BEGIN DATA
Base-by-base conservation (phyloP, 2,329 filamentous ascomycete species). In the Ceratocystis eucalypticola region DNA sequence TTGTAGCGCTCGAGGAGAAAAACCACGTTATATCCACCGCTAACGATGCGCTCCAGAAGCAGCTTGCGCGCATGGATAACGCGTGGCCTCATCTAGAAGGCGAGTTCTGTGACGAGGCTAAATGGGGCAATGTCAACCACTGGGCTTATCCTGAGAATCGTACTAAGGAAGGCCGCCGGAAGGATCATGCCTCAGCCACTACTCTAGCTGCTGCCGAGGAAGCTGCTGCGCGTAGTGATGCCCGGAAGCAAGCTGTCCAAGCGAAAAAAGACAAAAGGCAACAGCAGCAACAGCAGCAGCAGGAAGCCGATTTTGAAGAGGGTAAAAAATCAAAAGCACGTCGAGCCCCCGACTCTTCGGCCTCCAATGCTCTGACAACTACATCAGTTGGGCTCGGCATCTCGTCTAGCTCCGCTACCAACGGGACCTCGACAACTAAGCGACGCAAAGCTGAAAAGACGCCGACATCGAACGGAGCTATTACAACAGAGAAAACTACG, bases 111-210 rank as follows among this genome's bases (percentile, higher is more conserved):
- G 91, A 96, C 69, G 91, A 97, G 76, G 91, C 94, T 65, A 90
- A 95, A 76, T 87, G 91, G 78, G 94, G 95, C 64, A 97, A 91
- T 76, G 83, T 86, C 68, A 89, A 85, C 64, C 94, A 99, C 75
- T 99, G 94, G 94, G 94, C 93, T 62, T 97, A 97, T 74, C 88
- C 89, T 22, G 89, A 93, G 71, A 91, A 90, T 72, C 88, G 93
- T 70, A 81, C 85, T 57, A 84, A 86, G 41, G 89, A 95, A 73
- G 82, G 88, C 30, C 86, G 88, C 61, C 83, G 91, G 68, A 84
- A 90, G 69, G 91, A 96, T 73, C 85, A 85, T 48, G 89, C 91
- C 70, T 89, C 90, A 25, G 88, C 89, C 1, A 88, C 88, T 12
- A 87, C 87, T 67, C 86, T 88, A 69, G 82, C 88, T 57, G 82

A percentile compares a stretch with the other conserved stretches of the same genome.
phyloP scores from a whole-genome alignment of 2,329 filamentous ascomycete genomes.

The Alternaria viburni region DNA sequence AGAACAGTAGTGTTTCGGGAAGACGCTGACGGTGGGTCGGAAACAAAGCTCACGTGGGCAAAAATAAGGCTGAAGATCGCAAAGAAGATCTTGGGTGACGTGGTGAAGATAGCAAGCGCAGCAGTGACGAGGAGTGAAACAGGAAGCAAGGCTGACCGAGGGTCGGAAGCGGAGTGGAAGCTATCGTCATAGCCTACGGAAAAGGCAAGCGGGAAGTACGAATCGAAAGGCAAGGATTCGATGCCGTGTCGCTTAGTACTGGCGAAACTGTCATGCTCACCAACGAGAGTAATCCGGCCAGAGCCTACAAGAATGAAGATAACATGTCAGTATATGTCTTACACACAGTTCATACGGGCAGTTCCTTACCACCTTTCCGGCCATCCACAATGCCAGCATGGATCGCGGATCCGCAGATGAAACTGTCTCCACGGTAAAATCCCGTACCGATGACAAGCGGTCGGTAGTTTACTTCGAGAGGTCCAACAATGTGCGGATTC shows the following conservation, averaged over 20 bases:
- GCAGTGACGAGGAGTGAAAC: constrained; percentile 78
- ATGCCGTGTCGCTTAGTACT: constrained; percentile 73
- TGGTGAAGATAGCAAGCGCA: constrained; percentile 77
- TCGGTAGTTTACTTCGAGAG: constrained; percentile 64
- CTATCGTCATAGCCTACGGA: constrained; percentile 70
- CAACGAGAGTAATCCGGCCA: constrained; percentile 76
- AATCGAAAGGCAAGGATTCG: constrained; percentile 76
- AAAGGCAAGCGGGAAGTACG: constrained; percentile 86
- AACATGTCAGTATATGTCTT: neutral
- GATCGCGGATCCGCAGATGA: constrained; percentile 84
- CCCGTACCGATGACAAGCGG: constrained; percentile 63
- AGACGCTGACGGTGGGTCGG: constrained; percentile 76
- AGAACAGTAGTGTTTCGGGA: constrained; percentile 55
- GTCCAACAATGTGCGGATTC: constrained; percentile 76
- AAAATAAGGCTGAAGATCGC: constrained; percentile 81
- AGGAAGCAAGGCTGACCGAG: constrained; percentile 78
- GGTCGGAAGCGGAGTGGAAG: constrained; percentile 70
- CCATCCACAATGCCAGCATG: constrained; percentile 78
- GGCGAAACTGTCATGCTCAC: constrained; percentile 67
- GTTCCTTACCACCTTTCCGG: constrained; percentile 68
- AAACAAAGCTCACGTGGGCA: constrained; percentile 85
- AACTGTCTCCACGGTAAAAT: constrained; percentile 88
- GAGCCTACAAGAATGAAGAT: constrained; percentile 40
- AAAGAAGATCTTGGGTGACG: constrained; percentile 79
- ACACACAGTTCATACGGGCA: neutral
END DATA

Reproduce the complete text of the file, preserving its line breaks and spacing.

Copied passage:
Base-by-base conservation (phyloP, 2,329 filamentous ascomycete species). In the Ceratocystis eucalypticola region DNA sequence TTGTAGCGCTCGAGGAGAAAAACCACGTTATATCCACCGCTAACGATGCGCTCCAGAAGCAGCTTGCGCGCATGGATAACGCGTGGCCTCATCTAGAAGGCGAGTTCTGTGACGAGGCTAAATGGGGCAATGTCAACCACTGGGCTTATCCTGAGAATCGTACTAAGGAAGGCCGCCGGAAGGATCATGCCTCAGCCACTACTCTAGCTGCTGCCGAGGAAGCTGCTGCGCGTAGTGATGCCCGGAAGCAAGCTGTCCAAGCGAAAAAAGACAAAAGGCAACAGCAGCAACAGCAGCAGCAGGAAGCCGATTTTGAAGAGGGTAAAAAATCAAAAGCACGTCGAGCCCCCGACTCTTCGGCCTCCAATGCTCTGACAACTACATCAGTTGGGCTCGGCATCTCGTCTAGCTCCGCTACCAACGGGACCTCGACAACTAAGCGACGCAAAGCTGAAAAGACGCCGACATCGAACGGAGCTATTACAACAGAGAAAACTACG, bases 111-210 rank as follows among this genome's bases (percentile, higher is more conserved):
- G 91, A 96, C 69, G 91, A 97, G 76, G 91, C 94, T 65, A 90
- A 95, A 76, T 87, G 91, G 78, G 94, G 95, C 64, A 97, A 91
- T 76, G 83, T 86, C 68, A 89, A 85, C 64, C 94, A 99, C 75
- T 99, G 94, G 94, G 94, C 93, T 62, T 97, A 97, T 74, C 88
- C 89, T 22, G 89, A 93, G 71, A 91, A 90, T 72, C 88, G 93
- T 70, A 81, C 85, T 57, A 84, A 86, G 41, G 89, A 95, A 73
- G 82, G 88, C 30, C 86, G 88, C 61, C 83, G 91, G 68, A 84
- A 90, G 69, G 91, A 96, T 73, C 85, A 85, T 48, G 89, C 91
- C 70, T 89, C 90, A 25, G 88, C 89, C 1, A 88, C 88, T 12
- A 87, C 87, T 67, C 86, T 88, A 69, G 82, C 88, T 57, G 82

A percentile compares a stretch with the other conserved stretches of the same genome.
phyloP scores from a whole-genome alignment of 2,329 filamentous ascomycete genomes.

The Alternaria viburni region DNA sequence AGAACAGTAGTGTTTCGGGAAGACGCTGACGGTGGGTCGGAAACAAAGCTCACGTGGGCAAAAATAAGGCTGAAGATCGCAAAGAAGATCTTGGGTGACGTGGTGAAGATAGCAAGCGCAGCAGTGACGAGGAGTGAAACAGGAAGCAAGGCTGACCGAGGGTCGGAAGCGGAGTGGAAGCTATCGTCATAGCCTACGGAAAAGGCAAGCGGGAAGTACGAATCGAAAGGCAAGGATTCGATGCCGTGTCGCTTAGTACTGGCGAAACTGTCATGCTCACCAACGAGAGTAATCCGGCCAGAGCCTACAAGAATGAAGATAACATGTCAGTATATGTCTTACACACAGTTCATACGGGCAGTTCCTTACCACCTTTCCGGCCATCCACAATGCCAGCATGGATCGCGGATCCGCAGATGAAACTGTCTCCACGGTAAAATCCCGTACCGATGACAAGCGGTCGGTAGTTTACTTCGAGAGGTCCAACAATGTGCGGATTC shows the following conservation, averaged over 20 bases:
- GCAGTGACGAGGAGTGAAAC: constrained; percentile 78
- ATGCCGTGTCGCTTAGTACT: constrained; percentile 73
- TGGTGAAGATAGCAAGCGCA: constrained; percentile 77
- TCGGTAGTTTACTTCGAGAG: constrained; percentile 64
- CTATCGTCATAGCCTACGGA: constrained; percentile 70
- CAACGAGAGTAATCCGGCCA: constrained; percentile 76
- AATCGAAAGGCAAGGATTCG: constrained; percentile 76
- AAAGGCAAGCGGGAAGTACG: constrained; percentile 86
- AACATGTCAGTATATGTCTT: neutral
- GATCGCGGATCCGCAGATGA: constrained; percentile 84
- CCCGTACCGATGACAAGCGG: constrained; percentile 63
- AGACGCTGACGGTGGGTCGG: constrained; percentile 76
- AGAACAGTAGTGTTTCGGGA: constrained; percentile 55
- GTCCAACAATGTGCGGATTC: constrained; percentile 76
- AAAATAAGGCTGAAGATCGC: constrained; percentile 81
- AGGAAGCAAGGCTGACCGAG: constrained; percentile 78
- GGTCGGAAGCGGAGTGGAAG: constrained; percentile 70
- CCATCCACAATGCCAGCATG: constrained; percentile 78
- GGCGAAACTGTCATGCTCAC: constrained; percentile 67
- GTTCCTTACCACCTTTCCGG: constrained; percentile 68
- AAACAAAGCTCACGTGGGCA: constrained; percentile 85
- AACTGTCTCCACGGTAAAAT: constrained; percentile 88
- GAGCCTACAAGAATGAAGAT: constrained; percentile 40
- AAAGAAGATCTTGGGTGACG: constrained; percentile 79
- ACACACAGTTCATACGGGCA: neutral